Google’s inte­gra­tion of rich snip­pets into their search engine results page (SERP) pro­vides yet anoth­er way for web­mas­ters to com­mu­ni­cate the val­ue of their site. Uti­liz­ing micro-for­mats and Rich Descrip­tion Frame­work (RDFa) markup give sites the abil­i­ty sur­face reviews and rat­ings for prod­ucts, ser­vices, and oth­er infor­ma­tion on your site. For exam­ple, RDFa allows your rat­ings to be dis­played direct­ly in a search result, many times in the form of a star rat­ing. Accord­ing to Google research, users are more like­ly to click through on search results that con­tain this rich content.

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Just this week, Google intro­duced sell­er rat­ing exten­sions for paid search ads.  Sell­er rat­ing exten­sions dis­play your mer­chant star rat­ing from Google Prod­uct Search.  A strong sell­er rat­ing can increase the click-through rate of our paid ads, thus improv­ing your qual­i­ty score and allow­ing you to rise to the top of spon­sored links while main­tain­ing a low cost per click. This new devel­op­ment is just the start of how inte­gra­tion between SEO and PPC will sup­port both types of rank­ings online.

RDFa can be applied to more than just e-com­merce sites. Many think of rat­ings and reviews when part­nered with prod­ucts, how­ev­er they can be a use­ful tool for edu­ca­tion­al and infor­ma­tion­al sites as well. For exam­ple, Rottentomatoes.com, a site that pro­vides movie reviews, uti­lizes rat­ings and RDFa in order to draw users in from the SERP. Oth­er sites uti­lize the rich snip­pet for user reviews of arti­cles, white papers, or even med­ical pub­li­ca­tions. Some of these reviews take the famil­iar form of ask­ing the ques­tion “how use­ful was this infor­ma­tion?” or “was this help­ful?” And in today’s web, pro­vid­ing that extra con­tent can make the difference.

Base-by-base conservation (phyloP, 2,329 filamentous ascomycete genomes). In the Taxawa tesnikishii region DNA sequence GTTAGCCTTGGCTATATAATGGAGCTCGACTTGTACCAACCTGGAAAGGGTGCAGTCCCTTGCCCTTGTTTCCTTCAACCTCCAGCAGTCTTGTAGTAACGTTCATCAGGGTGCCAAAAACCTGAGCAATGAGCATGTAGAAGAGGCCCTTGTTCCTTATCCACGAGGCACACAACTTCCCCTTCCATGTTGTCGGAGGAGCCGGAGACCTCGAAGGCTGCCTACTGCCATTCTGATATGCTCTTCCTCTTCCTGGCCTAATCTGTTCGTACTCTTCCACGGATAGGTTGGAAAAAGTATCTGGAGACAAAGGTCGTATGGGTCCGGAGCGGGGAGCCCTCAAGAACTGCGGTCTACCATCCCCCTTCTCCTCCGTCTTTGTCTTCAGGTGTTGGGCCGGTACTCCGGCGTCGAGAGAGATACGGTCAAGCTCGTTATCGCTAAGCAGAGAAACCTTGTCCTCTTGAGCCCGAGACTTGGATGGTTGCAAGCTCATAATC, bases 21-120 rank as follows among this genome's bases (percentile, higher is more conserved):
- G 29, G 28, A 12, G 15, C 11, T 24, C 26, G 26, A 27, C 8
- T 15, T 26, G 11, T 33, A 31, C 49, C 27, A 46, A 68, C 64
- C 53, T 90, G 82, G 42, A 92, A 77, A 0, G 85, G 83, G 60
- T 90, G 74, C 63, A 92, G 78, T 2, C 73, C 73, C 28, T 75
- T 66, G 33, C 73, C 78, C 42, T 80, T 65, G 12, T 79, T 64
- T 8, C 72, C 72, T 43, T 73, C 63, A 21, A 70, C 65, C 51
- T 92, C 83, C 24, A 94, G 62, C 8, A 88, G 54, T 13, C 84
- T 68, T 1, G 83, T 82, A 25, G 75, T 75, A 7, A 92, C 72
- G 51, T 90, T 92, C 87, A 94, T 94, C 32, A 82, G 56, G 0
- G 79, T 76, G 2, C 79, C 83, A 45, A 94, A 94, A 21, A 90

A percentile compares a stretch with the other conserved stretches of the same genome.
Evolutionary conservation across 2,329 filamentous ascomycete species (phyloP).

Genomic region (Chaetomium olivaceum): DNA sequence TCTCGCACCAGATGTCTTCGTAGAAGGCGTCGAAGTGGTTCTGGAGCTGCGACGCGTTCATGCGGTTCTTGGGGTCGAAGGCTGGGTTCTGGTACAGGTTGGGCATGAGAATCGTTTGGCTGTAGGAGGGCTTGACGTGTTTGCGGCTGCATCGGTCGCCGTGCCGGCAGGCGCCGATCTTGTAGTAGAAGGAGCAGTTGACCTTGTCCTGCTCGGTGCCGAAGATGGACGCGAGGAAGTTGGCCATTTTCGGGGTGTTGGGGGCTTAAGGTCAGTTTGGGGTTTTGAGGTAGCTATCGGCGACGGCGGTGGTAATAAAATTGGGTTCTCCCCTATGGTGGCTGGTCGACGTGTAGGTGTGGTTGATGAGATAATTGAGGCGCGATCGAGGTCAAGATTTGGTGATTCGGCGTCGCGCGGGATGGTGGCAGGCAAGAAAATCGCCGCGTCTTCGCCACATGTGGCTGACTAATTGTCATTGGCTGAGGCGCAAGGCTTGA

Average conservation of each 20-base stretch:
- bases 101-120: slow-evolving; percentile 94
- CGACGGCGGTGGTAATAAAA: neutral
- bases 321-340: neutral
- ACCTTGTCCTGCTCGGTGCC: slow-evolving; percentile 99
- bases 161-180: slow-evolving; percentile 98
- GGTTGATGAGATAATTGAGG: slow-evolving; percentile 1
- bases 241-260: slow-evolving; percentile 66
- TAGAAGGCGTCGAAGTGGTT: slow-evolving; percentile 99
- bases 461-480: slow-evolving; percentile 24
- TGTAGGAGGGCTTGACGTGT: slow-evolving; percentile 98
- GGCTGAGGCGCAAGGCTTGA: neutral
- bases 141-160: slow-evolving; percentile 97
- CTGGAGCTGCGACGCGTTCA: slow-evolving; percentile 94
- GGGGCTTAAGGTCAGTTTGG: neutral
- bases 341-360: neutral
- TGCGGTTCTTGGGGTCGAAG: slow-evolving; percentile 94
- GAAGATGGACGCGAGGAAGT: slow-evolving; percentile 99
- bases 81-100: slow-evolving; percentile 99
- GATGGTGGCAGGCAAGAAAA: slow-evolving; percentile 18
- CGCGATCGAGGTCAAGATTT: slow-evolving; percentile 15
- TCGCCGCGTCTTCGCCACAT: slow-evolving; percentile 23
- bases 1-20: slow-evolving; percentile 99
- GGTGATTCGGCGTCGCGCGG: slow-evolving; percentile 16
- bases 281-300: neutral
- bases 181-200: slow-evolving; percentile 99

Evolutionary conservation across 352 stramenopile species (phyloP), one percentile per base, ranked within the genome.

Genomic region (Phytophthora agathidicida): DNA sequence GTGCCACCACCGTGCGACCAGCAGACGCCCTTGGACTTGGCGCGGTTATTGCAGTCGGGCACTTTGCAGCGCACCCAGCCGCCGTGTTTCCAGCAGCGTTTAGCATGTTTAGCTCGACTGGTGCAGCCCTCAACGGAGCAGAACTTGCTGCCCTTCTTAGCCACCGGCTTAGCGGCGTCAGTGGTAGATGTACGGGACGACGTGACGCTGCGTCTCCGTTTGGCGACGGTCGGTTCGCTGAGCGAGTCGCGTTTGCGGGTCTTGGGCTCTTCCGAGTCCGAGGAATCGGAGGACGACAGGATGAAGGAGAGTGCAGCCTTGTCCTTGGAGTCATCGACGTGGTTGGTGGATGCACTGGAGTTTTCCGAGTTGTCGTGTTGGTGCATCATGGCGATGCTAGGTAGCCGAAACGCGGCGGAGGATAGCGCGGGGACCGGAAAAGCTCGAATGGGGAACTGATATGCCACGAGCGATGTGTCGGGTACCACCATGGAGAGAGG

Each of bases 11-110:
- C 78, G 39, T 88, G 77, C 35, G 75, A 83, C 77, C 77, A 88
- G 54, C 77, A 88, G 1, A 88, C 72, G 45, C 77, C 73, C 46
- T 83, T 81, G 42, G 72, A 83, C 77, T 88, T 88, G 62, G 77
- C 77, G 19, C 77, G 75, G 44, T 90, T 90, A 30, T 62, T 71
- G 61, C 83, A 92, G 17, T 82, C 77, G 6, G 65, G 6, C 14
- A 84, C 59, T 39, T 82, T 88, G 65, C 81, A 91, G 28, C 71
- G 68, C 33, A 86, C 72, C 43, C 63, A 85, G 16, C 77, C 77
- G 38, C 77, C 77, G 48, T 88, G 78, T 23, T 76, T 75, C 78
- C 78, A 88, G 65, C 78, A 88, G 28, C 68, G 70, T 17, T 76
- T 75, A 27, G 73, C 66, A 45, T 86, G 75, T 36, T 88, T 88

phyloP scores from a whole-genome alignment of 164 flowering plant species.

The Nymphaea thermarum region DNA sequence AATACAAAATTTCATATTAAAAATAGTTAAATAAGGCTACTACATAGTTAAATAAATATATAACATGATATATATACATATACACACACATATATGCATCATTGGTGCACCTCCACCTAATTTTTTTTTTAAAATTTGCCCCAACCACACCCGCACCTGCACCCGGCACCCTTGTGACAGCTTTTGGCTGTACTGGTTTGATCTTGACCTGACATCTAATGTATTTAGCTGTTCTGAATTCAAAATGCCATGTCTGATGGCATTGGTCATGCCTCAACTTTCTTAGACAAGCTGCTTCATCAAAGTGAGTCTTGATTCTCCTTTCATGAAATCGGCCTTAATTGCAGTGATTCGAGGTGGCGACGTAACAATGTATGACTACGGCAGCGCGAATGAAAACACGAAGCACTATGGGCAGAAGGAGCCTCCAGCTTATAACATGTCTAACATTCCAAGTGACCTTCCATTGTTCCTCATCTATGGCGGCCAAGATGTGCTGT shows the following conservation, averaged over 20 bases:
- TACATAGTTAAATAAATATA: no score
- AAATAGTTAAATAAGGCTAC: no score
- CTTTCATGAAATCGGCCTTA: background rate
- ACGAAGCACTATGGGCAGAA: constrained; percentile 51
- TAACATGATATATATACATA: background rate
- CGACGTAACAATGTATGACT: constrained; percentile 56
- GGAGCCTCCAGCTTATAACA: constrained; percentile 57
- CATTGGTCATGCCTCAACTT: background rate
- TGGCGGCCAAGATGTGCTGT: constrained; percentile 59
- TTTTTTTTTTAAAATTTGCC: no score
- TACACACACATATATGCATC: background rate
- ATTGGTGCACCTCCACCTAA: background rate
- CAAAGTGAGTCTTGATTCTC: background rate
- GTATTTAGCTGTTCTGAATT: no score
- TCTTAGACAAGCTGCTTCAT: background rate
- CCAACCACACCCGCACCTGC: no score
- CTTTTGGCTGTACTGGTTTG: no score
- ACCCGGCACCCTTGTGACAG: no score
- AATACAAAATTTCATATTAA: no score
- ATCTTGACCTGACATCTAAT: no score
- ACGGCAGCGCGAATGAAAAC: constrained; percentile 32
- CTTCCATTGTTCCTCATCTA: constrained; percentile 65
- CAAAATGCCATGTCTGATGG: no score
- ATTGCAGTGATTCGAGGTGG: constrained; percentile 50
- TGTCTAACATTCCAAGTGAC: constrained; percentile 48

Uti­liz­ing RDFa rich snip­pets will increase con­ver­sion on site, as 63% of con­sumers say they are more like­ly to buy from a site with rat­ings and reviews. This is a result of sev­er­al user trends. First, users trust the opin­ion of oth­er users.  By includ­ing a forum for users to review your prod­uct, you are estab­lish­ing a trust sym­bol on your site. Allow­ing rat­ings and reviews can also strength­en your brand; not to men­tion, acquir­ing feed­back from your users can be an immense­ly pow­er­ful tool in improv­ing your site and prod­uct offer­ing. If you want to demon­strate con­fi­dence in your prod­uct, cred­i­bil­i­ty, and pro­mote the val­ue of your site, there is no bet­ter way than to be trans­par­ent and present user feed­back as one of the first pieces of infor­ma­tion that users see on the SERP.

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The pop­u­lar­i­ty of rat­ings and reviews present a great oppor­tu­ni­ty for affil­i­ate sites to solid­i­fy their posi­tion as a trust­ed resource and to avoid being per­ceived as a “thin affil­i­ate.” Through sup­ply­ing unique con­tent, sep­a­rate from prod­uct descrip­tions tak­en from data­bas­es, an affil­i­ate site can be a strong con­sumer advo­cate. The Amazon.com mod­el con­tributes unique descrip­tions, reviews, user rat­ings, pros and cons, videos and arti­cles that sep­a­rate the site from its com­pe­ti­tion and pro­duce more conversions.

Merg­ing micro­for­mats and RDFa into the SERP indi­cates that Google will con­tin­ue to facil­i­tate users’ infor­ma­tion­al search­ing behav­ior. Users per­form three types of search­es: nav­i­ga­tion­al, infor­ma­tion­al, and trans­ac­tion­al. Infor­ma­tion­al takes the lion’s share, esti­mat­ed to account for 70% of search­es (1). Sites that don’t uti­lize more infor­ma­tion­al con­tent run the risk of being elim­i­nat­ed imme­di­ate­ly from users’ selec­tion process. It is more impor­tant than ever to sup­ply rich, infor­ma­tive con­tent or risk falling behind.

(1) Jan­son, Booth, and Spink. “Deter­min­ing the Infor­ma­tion­al, Nav­i­ga­tion­al, and Trans­ac­tion­al Intent of Web Queries.” Infor­ma­tion Pro­cess­ing and Man­age­ment: an Inter­na­tion­al Jour­nal 44.3 (2008). Print.